Now that the project’s active response phase has completed, we have written a further description of how the maps our volunteers helped generate were used on the project’s Results page. Additionally, every registered volunteer who contributed at least 1 classification to the project during its active phase is credited on our Team page. Together we contributed nearly 3 years’ worth of full-time effort to the response, in only 3 weeks.
The Planetary Response Network has been nurtured and developed by many partners and is enabled by the availability of pre- and post-event imagery. We would like to acknowledge them:
- Firstly, our brilliant volunteers. To date on this project we have had contributions from about 10,000 unique IP addresses, of which about half are from registered Zooniverse accounts.
- The PRN has been supported by Imperative Space and European Space Agency as part of the Crowd4Sat programme. Any views expressed on this website shall in no way be taken to represent the official opinion of ESA.
- The development of the current Zooniverse platform has been supported by a Google Global Impact award and the Alfred P. Sloan Foundation.
- We are grateful to Patrick Meier and QCRI for their partnership in the development of PRN.
- We are grateful to those whose counsel (and data!) we have been fortunate to receive over the years: the Humanitarian OpenStreetMap Team, the Standby Task Force, Tomnod.
- We are grateful to our imagery providers:
- Planet has graciously provided images to the PRN in each of our projects. (Planet Team 2017 Planet Application Program Interface: In Space For Life on Earth. San Francisco, CA. https://api.planet.com, License: CC-BY-SA)
- DigitalGlobe provides high-resolution imagery as part of their Open Data Program (Creative Commons Attribution Non Commercial 4.0).
- Thanks to the USGS for making Landsat 8 images publicly available.
- Thanks to ESA for making Sentinel-2 images publicly available.
- Thanks to Amazon Web Services’ Open Data program for hosting Sentinel-2 and Landsat 8 images, both of which were used in this project (and sourced via AWS’ image browser and servers);
- We’d also like to thank several individuals:
- Everyone at Rescue Global, but particularly Hannah Pathak and Rebekah Yore for patiently answering our questions and always keeping the lines of communication open;
- Steve Reece in Oxford’s ML group for burning the midnight oil;
- The Zooniverse team members, who are absolute stars for jumping in and helping out at a moment’s notice.
The Zooniverse has again been asked to enable The Planetary Response Network – this time in response to Hurricane Irma. Irma has brought widespread devastation to many islands in the Caribbean over the last few days, and now Hurricane Jose is a growing threat in the same region. By analysing images of the stricken areas captured by ESA’s Sentinel-2 satellites, Zooniverse volunteers can provide invaluable assistance to rescue workers. Rescue Global are a UK-based disaster risk reduction and response charity who are deploying a team to the Caribbean and will use the information you provide to help them assess the situation on the ground. The last time The Planetary Response Network was brought online was to help in the aftermath of the 2016 Ecuador Earthquake. Back then over two thousand volunteers helped analyse almost 25,000 square kilometres of satellite imagery in only 12 hours, and we hope to be of help this time too! Right now we have limited clear-sky images of the affected area, mostly around Guadeloupe, but we are working hard to upload images from the other islands as soon as possible. Join the effort right now at www.planetaryresponsenetwork.org.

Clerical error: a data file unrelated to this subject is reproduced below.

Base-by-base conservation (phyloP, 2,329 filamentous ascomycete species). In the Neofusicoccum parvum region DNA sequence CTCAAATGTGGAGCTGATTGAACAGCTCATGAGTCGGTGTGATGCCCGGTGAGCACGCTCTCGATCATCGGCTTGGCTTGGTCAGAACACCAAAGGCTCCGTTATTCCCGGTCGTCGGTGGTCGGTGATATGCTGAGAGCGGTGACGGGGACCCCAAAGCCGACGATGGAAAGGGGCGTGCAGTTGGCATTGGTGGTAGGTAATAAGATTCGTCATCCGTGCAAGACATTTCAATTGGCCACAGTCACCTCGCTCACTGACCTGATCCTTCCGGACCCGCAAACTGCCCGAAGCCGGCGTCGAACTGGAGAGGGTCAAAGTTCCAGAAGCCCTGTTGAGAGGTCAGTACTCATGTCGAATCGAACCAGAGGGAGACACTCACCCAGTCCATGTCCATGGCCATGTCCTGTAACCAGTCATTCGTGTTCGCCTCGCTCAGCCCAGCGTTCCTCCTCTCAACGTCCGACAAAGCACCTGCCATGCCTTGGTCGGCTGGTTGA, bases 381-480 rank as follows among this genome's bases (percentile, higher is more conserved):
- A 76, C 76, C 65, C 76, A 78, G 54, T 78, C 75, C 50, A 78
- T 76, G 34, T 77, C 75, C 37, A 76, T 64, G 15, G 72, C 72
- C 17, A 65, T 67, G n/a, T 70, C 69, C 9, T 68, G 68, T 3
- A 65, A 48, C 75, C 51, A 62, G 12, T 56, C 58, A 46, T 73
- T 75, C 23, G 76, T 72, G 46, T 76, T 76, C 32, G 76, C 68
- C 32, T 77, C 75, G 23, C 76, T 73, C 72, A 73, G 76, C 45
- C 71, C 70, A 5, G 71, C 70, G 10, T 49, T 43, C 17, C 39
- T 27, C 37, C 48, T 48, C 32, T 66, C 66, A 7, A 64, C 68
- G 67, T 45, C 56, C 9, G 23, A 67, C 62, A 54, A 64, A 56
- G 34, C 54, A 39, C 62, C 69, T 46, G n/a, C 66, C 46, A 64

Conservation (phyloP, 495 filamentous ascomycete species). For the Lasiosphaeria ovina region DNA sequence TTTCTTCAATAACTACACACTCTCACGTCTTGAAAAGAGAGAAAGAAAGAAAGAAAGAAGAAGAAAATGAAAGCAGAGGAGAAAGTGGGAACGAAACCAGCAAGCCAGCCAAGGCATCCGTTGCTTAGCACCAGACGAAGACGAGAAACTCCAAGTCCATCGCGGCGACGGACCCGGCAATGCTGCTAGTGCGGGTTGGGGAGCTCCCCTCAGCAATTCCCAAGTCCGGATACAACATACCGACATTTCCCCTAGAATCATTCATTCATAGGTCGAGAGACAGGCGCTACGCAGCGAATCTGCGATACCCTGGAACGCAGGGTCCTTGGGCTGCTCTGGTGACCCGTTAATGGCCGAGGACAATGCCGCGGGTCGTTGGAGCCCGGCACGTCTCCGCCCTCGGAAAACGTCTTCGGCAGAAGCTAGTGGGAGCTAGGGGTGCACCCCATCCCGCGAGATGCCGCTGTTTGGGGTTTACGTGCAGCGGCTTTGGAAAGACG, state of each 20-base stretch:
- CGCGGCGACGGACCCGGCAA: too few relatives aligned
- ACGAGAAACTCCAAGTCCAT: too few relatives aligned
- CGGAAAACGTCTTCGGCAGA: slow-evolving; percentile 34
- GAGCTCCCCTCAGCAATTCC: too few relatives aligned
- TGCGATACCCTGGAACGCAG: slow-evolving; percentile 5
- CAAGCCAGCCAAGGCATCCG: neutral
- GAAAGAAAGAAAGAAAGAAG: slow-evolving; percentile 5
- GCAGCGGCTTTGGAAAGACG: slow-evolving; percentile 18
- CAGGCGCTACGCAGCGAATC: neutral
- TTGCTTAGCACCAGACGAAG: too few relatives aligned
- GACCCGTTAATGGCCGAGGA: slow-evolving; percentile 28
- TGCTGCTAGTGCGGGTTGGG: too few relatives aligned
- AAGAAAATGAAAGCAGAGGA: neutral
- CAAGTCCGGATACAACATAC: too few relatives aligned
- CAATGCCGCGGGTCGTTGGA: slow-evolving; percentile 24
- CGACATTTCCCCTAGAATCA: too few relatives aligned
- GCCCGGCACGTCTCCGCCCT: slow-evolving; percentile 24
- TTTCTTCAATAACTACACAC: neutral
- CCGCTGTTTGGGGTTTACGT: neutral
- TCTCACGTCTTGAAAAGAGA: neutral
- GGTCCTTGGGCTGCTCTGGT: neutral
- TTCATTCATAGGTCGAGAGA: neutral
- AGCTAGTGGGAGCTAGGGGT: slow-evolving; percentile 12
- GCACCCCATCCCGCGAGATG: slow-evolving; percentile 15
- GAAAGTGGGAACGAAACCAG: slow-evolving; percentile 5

Below is the first in a series of guest blog posts from researchers working on one of our recently launched biomedical projects, Etch A Cell.
Read on to let Dr Martin Jones tell you about the work they’re doing to further understanding of the universe inside our cells!
Having trained as a physicist, with many friends working in astronomy, I’ve been aware of Galaxy Zoo and the Zooniverse from the very early days. My early research career was in quantum mechanics, unfortunately not an area where people’s intuitions are much use! However, since I found myself working in biology labs, now at the Francis Crick Institute in London, I have been working in various aspects of microscopy – a much more visual enterprise and one where human analysis is still the gold standard. This is particularly true in electron microscopy, where the busy nature of the images means that many regions inside a cell look very similar. In order to make sense of the images, a person is able to assimilate a whole range of extra context and previous knowledge in a way that computers, for the most part, are simply unable to do. This makes it a slow and labour-intensive process. As if this wasn’t already a hard enough problem, in recent years it has been compounded by new technologies that mean the microscopes now capture images around 100 times faster than before.